Except this one, in New Jersey, is devoted to Our Lady of Guadalupe.
The mayor of Passaic, New Jersey, may just have committed political suicide.
Last Wednesday, Mayor Hector Lora sent a crew from the Department of Public Works to a private shrine located on state property on the right-of-way along Route 21. The shrine, dedicated to Our Lady of Guadalupe, has stood on this spot for 14 years while the city of Passaic, the Department of Transportation, and the state of New Jersey looked the other way. For that matter, so did the Catholic Diocese of Paterson (Passaic is within the diocese’s jurisdiction).
The shrine was about the size of a larger-than-usual garden shed. It was well cared for, with a faux red tile roof, and a pull-down steel security door such as shopkeepers in tough neighborhoods install. Everyday, visitors to the shrine brought flowers, lit candles, and left small holy statues of Jesus, or Mary, or one of the saints. The devout gathered for prayers at the shrine on Saturdays, and during May, the month in the Catholic calendar dedicated to the Blessed Virgin Mary, there was a procession through the surrounding streets.
The origin of the shrine goes back to a day in 2003 when two Mexican teenage boys were clearing brush from the area. Amid the overgrowth was a tree stump, and one of the boys claimed he saw in the stump the face of Virgin Mary. As word of the “miracle” spread through the Spanish-speaking community, crowds gathered at the site. Eventually, the stump was removed, wrapped in scarlet cloth, locked inside a glass case, and placed inside the little shrine. Sammy Rivera, mayor of Passaic at the time, did not object. Neither did the Department of Transportation.
In time, the shrine was dedicated to Our Lady of Guadalupe, after a 1531 apparition of Mary to a Nahua Indian, St. Juan Diego Cuauhtlatoatzin, at the foot of Tepeyac Hill outside Mexico City. To prove to church authorities that she had indeed appeared to Juan Diego, Mary left imprinted on his tilma, or cloak, a full-length portrait of herself. The tilma survives, and is enshrined over the high altar of the Guadalupe basilica.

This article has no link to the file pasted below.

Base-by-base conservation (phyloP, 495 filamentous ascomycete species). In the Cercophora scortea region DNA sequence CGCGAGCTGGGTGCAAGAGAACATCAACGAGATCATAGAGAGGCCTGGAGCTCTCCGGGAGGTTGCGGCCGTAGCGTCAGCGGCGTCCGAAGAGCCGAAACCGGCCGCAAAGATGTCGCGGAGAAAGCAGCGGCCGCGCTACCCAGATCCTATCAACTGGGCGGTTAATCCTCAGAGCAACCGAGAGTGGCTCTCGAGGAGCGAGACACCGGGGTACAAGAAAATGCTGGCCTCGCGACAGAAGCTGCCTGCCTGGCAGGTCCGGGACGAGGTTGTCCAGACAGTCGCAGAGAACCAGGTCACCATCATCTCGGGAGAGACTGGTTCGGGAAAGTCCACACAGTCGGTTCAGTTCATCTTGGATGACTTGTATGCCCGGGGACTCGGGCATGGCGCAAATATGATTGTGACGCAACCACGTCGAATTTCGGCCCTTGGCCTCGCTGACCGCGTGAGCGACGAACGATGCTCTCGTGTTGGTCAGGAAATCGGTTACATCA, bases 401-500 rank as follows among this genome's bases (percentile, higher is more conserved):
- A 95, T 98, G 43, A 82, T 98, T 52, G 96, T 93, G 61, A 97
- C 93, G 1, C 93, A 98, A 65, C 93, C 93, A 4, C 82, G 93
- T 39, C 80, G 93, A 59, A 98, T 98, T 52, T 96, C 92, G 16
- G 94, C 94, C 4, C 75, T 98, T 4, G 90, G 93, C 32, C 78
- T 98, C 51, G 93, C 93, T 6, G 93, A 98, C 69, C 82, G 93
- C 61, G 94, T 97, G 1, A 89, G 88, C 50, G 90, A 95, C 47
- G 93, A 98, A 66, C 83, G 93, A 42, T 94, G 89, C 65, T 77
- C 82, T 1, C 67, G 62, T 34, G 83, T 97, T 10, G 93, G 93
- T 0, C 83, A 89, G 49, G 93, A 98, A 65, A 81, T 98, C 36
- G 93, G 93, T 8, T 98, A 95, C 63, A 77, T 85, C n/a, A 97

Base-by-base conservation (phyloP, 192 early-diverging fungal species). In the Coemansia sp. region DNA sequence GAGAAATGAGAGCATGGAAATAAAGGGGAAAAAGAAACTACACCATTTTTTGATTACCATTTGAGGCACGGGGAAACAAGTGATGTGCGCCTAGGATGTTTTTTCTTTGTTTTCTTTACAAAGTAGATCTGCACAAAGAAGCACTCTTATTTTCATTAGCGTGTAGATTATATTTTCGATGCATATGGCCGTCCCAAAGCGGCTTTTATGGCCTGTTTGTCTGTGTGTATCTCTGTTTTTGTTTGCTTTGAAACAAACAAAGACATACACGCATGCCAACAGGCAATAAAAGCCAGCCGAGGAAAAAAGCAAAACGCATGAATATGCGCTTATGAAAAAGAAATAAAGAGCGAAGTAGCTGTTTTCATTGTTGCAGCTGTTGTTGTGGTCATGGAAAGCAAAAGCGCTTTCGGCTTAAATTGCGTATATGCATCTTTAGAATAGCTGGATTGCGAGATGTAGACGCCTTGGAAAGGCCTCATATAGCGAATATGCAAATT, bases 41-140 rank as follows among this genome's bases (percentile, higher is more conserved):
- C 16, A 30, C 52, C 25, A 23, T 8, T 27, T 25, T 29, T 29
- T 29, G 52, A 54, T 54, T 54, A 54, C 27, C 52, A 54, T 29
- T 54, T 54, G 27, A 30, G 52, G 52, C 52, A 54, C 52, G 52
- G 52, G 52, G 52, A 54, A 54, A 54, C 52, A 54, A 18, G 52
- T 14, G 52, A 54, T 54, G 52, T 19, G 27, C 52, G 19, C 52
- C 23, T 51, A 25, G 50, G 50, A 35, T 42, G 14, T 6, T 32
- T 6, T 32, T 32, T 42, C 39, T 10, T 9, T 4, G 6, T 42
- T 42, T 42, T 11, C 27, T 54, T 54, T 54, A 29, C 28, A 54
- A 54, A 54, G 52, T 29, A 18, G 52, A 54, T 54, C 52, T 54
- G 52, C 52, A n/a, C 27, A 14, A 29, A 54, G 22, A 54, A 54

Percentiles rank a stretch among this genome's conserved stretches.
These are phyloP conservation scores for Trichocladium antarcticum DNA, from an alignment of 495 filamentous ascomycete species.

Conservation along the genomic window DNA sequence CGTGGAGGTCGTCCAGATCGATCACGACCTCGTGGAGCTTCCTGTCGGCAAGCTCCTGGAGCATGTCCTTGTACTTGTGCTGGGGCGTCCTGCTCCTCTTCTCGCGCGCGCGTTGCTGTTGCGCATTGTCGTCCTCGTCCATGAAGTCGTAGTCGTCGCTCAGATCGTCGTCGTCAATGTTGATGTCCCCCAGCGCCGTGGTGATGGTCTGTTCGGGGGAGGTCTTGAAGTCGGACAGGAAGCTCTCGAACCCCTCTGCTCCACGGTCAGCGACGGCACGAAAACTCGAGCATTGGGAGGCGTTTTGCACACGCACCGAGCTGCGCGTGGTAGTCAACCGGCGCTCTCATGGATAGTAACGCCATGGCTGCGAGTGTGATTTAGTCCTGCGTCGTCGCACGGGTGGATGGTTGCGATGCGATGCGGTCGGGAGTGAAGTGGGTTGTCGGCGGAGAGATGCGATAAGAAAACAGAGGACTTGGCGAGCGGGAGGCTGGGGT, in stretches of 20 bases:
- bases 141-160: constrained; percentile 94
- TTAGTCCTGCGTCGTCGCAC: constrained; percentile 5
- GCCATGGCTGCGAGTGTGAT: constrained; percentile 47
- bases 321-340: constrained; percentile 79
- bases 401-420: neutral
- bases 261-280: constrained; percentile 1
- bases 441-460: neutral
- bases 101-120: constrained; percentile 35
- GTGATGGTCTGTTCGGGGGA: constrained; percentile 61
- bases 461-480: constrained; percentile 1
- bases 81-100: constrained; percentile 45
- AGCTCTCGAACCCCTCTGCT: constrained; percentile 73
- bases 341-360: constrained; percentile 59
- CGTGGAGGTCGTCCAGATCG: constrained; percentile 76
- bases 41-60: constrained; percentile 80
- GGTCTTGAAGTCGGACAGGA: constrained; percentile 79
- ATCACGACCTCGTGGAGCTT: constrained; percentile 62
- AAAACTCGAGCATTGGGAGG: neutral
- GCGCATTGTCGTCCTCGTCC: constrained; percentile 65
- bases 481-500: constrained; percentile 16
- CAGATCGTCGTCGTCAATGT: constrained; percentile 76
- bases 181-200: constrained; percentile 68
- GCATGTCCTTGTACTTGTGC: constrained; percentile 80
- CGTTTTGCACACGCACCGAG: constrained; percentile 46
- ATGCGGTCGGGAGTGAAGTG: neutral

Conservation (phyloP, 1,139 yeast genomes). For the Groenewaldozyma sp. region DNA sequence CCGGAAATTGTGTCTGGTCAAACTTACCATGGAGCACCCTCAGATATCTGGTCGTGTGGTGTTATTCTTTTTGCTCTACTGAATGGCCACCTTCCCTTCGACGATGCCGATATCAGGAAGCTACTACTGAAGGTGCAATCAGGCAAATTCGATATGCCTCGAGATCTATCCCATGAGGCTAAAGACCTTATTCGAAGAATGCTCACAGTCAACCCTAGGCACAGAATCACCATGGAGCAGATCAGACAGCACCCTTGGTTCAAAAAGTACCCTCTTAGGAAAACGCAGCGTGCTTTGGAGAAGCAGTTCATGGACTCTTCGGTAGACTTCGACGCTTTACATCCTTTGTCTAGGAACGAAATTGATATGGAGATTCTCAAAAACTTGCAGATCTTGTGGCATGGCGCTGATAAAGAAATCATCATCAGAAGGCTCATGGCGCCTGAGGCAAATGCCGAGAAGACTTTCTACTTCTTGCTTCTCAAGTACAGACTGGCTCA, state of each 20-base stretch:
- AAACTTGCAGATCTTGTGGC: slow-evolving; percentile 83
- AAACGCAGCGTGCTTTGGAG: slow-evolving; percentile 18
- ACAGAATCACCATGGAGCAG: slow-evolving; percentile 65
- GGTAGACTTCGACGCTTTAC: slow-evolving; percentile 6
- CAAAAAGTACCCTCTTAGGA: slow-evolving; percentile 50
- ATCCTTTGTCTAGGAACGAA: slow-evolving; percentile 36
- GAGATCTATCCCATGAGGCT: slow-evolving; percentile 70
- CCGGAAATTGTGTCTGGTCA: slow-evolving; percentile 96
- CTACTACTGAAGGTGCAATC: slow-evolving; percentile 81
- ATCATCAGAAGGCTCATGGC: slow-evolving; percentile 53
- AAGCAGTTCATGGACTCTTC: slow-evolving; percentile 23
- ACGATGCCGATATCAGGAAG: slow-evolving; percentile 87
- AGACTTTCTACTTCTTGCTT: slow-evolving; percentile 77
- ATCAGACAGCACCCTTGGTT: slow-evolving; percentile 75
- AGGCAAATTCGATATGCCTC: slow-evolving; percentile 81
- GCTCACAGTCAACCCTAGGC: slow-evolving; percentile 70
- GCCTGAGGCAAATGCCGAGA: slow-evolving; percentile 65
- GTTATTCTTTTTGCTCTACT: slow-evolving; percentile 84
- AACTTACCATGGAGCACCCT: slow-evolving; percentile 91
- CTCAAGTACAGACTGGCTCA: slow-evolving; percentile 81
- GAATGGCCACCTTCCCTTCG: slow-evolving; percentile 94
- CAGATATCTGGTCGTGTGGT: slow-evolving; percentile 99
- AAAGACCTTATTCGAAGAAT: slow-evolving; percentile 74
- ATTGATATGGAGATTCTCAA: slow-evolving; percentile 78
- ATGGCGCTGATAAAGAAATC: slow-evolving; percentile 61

Spanish-speaking Catholics throughout the Americas, especially Mexicans, are intensely devoted to Our Lady of Guadalupe. As it happens, 71 percent of the population of Passaic is Hispanic, with Mexicans as the most numerous ethnic group in the city. In case you’re wondering, 77 percent of Passaic residents are U.S. citizens.
Mayor Lora not only tore down a popular local shrine, he also had the demolition crew confiscate the stump said to bear the “miraculous” image of Our Lady. Lora told the press that the stump, still in its glass case, had been moved to a “secure location.” He did not elaborate.
Here’s an interesting demographic about Passaic’s registered voters: a little more than 55 percent identify themselves as Unaffiliated. That could make a difference in the next election, because Lora ran as the Unaffiliated candidate.
The shrine became an issue for Lora in the last year when, in response to a vandal attack on the shrine, the group which cares for the holy place, the Mayordomia Guadalupe, ran electrical wires for security cameras, and placed a collection box at the shrine, ostensibly to pay for the upgrades and the resulting electric bills.